Turris babylonia (Linnaeus, 1758) is the designated type species of Turris, the nominate genus of the family Turridae. This species has unusual taxonomic significance, since the family Turridae is a large biodiverse group that has been highly problematic in its taxonomy. In this article, we address the identity of Turris babylonia: molecular data presented here and expanded elsewhere demonstrate that two distinctive varieties with divergent shell morphology, both conventionally assigned to Turris babylonia, are in fact different species. We describe one of the forms as Turris assyria, new species. Thus, specimens previously assigned to Turris babylonia now comprise at least two taxa, Turris babylonia and Turris assyria; it remains possible that each is a multi-species complex. Some of the numerous varieties and morphologically divergent forms in each complex may prove not to be conspecific with the two species, each precisely defined in this work by a specific barcode sequence.
Turrids; type species; taxonomy; venomous molluscs; conoideans; barcode sequences
Puillandre, N. et al. (2010) Genetic divergence and geographic variation in a deep-water cone lineage: molecular and morphological analyses of the Conus orbignyi complex (Mollusca: Conoidea).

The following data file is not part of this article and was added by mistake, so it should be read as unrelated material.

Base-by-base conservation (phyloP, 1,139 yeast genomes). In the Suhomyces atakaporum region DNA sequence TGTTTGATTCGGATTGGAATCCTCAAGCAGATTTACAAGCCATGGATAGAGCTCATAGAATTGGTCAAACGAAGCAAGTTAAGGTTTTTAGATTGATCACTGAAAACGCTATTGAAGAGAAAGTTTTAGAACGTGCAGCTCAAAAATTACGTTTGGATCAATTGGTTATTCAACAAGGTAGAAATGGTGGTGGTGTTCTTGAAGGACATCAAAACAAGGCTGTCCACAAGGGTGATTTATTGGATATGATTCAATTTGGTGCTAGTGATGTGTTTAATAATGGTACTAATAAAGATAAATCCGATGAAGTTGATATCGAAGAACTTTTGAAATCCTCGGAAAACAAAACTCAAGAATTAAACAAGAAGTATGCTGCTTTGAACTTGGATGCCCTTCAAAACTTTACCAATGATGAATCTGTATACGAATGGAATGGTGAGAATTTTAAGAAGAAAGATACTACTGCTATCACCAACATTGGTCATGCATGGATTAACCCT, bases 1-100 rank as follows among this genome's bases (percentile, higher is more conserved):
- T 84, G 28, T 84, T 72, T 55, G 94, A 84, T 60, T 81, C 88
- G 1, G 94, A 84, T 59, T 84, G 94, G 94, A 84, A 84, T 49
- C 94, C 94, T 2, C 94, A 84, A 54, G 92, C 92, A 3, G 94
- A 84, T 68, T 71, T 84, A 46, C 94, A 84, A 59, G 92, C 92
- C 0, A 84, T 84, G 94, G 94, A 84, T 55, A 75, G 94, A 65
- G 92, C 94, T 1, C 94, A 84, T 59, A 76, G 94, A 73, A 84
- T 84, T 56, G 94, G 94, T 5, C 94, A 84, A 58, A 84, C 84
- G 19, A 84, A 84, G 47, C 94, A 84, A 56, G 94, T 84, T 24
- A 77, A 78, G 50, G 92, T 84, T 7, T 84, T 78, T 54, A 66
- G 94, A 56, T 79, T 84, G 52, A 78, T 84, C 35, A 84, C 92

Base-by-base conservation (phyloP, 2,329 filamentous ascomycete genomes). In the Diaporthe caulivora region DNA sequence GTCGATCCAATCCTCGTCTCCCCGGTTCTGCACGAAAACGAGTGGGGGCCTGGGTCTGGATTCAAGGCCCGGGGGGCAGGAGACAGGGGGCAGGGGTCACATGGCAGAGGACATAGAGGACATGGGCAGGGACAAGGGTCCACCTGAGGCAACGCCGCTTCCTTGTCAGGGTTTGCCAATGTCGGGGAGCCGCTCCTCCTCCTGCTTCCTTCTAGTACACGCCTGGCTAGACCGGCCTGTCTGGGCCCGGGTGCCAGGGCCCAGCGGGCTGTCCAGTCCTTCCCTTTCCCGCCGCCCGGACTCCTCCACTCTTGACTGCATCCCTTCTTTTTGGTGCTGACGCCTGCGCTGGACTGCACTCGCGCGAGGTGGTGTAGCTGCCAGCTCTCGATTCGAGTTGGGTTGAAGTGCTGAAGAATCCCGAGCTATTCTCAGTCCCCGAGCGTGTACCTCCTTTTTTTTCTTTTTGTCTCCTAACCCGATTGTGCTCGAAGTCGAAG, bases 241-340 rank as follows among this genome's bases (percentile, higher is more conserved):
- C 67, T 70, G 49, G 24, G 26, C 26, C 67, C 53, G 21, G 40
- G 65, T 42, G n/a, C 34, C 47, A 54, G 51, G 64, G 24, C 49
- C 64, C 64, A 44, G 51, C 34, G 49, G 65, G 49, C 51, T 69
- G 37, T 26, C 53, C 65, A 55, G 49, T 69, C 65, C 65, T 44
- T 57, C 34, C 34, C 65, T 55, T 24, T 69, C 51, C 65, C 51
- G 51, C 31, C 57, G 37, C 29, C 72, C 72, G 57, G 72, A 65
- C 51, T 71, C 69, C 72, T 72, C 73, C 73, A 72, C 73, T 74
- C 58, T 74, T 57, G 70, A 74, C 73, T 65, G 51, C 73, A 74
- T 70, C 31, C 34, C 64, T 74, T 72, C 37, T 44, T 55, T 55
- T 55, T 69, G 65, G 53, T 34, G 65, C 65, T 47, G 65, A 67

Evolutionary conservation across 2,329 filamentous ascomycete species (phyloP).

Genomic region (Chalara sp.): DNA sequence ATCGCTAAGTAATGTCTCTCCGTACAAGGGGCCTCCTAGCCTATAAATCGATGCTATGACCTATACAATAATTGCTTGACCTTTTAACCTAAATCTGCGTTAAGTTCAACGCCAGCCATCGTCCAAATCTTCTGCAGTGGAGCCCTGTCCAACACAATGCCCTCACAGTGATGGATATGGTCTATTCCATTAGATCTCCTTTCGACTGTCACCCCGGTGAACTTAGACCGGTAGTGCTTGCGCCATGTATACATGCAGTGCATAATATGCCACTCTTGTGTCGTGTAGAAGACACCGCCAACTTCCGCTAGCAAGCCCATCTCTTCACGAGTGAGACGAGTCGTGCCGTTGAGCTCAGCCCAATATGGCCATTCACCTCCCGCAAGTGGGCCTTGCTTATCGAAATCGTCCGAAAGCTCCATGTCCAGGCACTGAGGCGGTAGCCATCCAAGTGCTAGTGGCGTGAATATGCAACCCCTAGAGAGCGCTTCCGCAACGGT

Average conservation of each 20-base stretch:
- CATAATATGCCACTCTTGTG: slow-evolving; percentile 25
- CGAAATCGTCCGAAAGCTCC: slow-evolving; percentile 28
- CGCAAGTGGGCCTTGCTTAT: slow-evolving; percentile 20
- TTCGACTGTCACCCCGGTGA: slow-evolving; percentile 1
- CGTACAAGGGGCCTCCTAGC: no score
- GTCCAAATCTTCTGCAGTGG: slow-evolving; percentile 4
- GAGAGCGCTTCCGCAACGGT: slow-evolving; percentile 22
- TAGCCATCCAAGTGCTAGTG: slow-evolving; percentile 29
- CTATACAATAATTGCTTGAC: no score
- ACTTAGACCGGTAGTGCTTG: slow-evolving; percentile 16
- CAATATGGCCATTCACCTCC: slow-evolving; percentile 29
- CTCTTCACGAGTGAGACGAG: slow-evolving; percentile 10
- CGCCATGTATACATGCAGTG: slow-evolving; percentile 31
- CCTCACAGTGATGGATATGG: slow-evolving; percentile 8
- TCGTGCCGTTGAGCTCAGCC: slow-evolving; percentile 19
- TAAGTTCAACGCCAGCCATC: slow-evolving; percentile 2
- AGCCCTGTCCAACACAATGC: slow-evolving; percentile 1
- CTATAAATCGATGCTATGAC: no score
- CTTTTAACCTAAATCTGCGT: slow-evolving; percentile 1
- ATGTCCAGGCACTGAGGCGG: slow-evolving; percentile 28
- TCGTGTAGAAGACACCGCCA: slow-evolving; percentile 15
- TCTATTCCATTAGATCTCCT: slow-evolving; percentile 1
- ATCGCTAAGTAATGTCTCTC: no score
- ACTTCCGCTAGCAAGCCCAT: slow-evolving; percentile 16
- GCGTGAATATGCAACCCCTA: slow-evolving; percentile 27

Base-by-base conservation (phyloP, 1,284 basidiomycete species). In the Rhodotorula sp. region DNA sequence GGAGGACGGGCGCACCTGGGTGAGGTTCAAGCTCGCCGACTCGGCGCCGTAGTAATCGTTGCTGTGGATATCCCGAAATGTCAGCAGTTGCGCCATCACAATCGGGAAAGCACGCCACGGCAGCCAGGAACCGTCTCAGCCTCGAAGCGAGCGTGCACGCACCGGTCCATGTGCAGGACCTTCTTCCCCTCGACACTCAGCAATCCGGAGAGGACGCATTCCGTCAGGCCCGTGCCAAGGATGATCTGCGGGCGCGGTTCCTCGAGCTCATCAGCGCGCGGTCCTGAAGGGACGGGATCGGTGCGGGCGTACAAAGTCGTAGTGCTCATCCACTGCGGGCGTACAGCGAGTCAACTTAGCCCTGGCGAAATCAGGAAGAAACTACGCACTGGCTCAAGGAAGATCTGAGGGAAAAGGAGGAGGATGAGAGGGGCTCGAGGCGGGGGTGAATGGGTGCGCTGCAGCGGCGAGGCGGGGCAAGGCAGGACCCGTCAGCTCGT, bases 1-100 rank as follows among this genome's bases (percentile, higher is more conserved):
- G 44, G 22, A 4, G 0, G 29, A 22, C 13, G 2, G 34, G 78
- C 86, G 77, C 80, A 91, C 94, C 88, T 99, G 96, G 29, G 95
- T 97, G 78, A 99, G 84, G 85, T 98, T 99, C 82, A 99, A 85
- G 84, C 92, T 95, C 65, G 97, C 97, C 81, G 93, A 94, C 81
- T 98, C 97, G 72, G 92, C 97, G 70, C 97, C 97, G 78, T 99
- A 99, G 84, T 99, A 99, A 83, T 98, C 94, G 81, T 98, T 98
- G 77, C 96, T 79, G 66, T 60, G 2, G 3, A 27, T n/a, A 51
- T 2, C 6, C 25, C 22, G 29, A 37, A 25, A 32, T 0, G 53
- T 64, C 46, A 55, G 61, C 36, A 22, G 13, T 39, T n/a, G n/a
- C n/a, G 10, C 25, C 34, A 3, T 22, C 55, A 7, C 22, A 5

The cone snails (family Conidae) are a hyperdiverse lineage of venomous gastropods. Two standard markers, COI and ITS2, were used to define six genetically-divergent groups within a subclade of Conidae that includes Conus orbignyi; each of these was then evaluated based on their shell morphology. We conclude that three forms, previously regarded as subspecies of Conus orbignyi are distinct species, now recognized as Conus orbignyi, Conus elokismenos and Conus coriolisi. In addition, three additional species (Conus pseudorbignyi, Conus joliveti and Conus comatosa) belong to this clade. Some of the proposed species (e.g., Conus elokismenos) are possibly in turn complexes comprising multiple species. Groups such as Conidae illustrate the challenges generally faced in species delimitation in biodiverse lineages. In the case of the Conus orbignyi complex, not only are there definable, genetically divergent lineages, but also considerable geographic variation within each group. Our study suggests that an intensive analysis of multiple specimens within a single locality helps to minimize the confounding effects of geographic variation and can be a useful starting point for circumscribing different species within such a confusing complex.
COI gene; Conidae; ITS2 gene; Phylogeny; Species delimitation
The fish-hunting cone snail, Conus geographus, is the deadliest snail on earth. In the absence of medical intervention, 70% of human stinging cases are fatal. Although, its venom is known to consist of a cocktail of small peptides targeting different ion-channels and receptors, the bulk of its venom constituents, their sites of manufacture, relative abundances and how they function collectively in envenomation has remained unknown.